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US extended nuclear assurance: hiding in plain sight

Posted By on June 11, 2013 @ 14:30

Boeing US Air Force B-52 being refueled by a Boeing KC-135A. Nuclear-armed B-52s were a key element of Nixon Doctrine-era nuclear deterrence. [1]There’s been a resurgence of interest in recent years among Australian academics in the issue of US extended nuclear assurance to its Asian allies in general and to Australia in particular. I’ve written on this issue [2], but so too have Andrew O’Neill [3] (PDF), Stephan Fruehling [4], Ron Huisken [5] (PDF), and Richard Tanter [6], to name just some of the contributors.

One particular point has often generated a degree of confusion and uncertainty—the question of whether Washington has ever actually extended a nuclear guarantee to Australia. This isn’t a trivial question. In a submission [7] (PDF) to the Australian Parliament’s Joint Standing Committee on Foreign Affairs, Defence and Trade in March 2004, Ron Huisken observed that he knew of no specific US commitment to extend nuclear assurance to Australia. Australians, said Huisken, had often ‘claimed’ a US nuclear guarantee, and Washington had never contradicted those claims, but it wasn’t clear the US had ever actually provided a guarantee.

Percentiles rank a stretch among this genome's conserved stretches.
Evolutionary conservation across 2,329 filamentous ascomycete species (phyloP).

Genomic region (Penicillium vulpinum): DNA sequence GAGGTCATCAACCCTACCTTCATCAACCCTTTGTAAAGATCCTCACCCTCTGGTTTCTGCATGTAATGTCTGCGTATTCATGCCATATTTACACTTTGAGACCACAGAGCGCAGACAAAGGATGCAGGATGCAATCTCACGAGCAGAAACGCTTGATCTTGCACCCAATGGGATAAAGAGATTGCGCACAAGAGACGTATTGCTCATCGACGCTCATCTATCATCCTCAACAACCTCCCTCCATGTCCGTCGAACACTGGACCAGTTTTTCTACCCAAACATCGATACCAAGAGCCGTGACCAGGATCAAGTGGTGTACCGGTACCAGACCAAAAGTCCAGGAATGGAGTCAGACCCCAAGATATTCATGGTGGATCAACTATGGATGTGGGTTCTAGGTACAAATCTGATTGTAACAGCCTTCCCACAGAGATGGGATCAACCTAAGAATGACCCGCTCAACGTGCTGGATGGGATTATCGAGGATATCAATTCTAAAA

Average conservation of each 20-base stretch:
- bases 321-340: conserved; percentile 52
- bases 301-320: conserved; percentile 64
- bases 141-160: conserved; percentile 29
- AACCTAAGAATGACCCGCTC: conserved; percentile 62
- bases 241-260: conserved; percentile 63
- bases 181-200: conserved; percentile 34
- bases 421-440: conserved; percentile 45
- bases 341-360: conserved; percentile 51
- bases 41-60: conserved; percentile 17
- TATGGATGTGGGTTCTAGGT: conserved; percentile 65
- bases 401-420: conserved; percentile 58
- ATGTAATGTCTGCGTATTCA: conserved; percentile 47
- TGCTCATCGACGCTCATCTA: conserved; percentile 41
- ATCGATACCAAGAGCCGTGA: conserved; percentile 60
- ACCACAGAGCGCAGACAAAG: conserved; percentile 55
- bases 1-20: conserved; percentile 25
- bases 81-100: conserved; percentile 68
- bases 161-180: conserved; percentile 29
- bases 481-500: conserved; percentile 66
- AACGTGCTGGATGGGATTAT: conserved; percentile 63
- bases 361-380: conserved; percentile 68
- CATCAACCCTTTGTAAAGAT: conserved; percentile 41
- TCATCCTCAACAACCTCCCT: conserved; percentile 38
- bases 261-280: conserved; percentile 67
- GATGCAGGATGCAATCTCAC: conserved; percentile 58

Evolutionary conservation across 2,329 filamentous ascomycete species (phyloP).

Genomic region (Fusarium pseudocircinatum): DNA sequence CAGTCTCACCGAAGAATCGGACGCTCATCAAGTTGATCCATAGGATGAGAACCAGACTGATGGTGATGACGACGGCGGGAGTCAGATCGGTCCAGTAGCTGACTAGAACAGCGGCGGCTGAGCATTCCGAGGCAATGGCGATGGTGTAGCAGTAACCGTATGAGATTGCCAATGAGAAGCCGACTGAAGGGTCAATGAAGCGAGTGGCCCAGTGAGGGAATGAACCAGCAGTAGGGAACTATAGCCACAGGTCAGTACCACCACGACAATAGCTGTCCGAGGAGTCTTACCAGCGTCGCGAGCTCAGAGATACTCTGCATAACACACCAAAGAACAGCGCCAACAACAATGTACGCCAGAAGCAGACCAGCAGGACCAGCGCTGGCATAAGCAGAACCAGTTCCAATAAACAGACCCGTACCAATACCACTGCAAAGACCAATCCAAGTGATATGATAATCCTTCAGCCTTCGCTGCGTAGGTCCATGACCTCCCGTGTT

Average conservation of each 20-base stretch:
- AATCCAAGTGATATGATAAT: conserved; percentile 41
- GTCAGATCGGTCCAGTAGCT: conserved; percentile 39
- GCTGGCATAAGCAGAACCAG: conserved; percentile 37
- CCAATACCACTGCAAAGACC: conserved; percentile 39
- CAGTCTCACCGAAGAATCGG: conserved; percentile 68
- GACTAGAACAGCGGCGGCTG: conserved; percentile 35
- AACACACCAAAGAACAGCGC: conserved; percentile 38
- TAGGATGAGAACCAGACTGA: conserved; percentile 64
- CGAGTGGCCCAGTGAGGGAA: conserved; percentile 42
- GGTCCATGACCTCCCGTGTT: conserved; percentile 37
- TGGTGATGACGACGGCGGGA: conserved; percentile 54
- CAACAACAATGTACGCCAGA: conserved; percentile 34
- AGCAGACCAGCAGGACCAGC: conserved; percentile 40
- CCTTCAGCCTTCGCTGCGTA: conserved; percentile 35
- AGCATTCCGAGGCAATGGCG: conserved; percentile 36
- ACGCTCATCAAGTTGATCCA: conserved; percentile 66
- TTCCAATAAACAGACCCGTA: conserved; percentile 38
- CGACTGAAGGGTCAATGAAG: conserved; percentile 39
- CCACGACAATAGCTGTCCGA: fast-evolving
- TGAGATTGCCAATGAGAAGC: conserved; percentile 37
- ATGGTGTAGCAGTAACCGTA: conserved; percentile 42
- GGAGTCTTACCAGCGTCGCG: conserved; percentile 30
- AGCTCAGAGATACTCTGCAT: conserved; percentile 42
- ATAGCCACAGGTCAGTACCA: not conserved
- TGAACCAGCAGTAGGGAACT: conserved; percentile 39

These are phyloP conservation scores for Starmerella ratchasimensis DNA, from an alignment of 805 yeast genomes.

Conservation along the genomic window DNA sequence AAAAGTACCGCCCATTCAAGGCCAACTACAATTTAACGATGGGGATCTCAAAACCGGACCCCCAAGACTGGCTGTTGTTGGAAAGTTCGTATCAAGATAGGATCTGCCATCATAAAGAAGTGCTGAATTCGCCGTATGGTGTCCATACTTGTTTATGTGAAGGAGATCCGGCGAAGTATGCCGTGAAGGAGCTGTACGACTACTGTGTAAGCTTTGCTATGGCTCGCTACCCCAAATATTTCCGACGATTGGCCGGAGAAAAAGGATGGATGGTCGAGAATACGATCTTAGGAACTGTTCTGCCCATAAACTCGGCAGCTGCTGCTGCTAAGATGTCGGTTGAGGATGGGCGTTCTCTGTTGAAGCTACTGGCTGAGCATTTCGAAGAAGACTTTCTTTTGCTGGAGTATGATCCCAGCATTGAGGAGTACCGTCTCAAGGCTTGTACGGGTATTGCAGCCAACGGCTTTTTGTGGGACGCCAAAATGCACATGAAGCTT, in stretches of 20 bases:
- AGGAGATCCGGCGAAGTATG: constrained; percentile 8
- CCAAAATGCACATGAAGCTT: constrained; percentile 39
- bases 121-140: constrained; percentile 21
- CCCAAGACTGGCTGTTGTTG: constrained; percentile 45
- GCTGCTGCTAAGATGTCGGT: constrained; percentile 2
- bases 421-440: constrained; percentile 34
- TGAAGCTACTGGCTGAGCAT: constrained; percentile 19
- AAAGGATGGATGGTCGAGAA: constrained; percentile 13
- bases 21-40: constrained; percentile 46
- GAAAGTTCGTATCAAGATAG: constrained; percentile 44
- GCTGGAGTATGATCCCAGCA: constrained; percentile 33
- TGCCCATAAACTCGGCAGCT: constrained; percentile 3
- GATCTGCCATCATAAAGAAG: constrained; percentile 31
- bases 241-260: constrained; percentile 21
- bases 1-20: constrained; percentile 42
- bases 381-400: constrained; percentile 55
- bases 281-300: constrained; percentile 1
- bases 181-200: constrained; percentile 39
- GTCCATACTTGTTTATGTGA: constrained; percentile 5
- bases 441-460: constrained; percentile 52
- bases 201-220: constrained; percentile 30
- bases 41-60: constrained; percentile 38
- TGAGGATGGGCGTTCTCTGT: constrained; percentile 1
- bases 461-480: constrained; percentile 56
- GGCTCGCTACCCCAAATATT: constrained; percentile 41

Richard Tanter, in his 2011 article for Pacific Focus, repeated this argument, saying ‘Despite any number of reiterations of US support for the alliance with Australia as a whole, there is no known publicly available US official statement specifically providing an assurance of US nuclear protection for Australia in the face of nuclear threat or nuclear attack.’  He also observed that nuclear assurance has received scant attention from Australian policymakers, with the 1994 Defence White Paper providing the first noteworthy example of official engagement with the doctrine.

The inability to identify a US commitment to extended nuclear assurance for Australia has progressively lead to the idea that either no such commitment exists or that it does exist but is deeply buried in the classified agreements that surround the actual ANZUS treaty. I want to provide a modest input to this debate.  I believe the US extended nuclear assurance to Australia does exist and it isn’t classified.  In fact, it hides in plain sight: it’s Clause 2 of the Nixon Doctrine.

For readers who came in late, here’s the version of US commitments in regard to the Asia Pacific contained within the Nixon Administration’s First Annual Report to Congress on United States Foreign Policy for the 1970s [8], submitted to Congress on 18 February.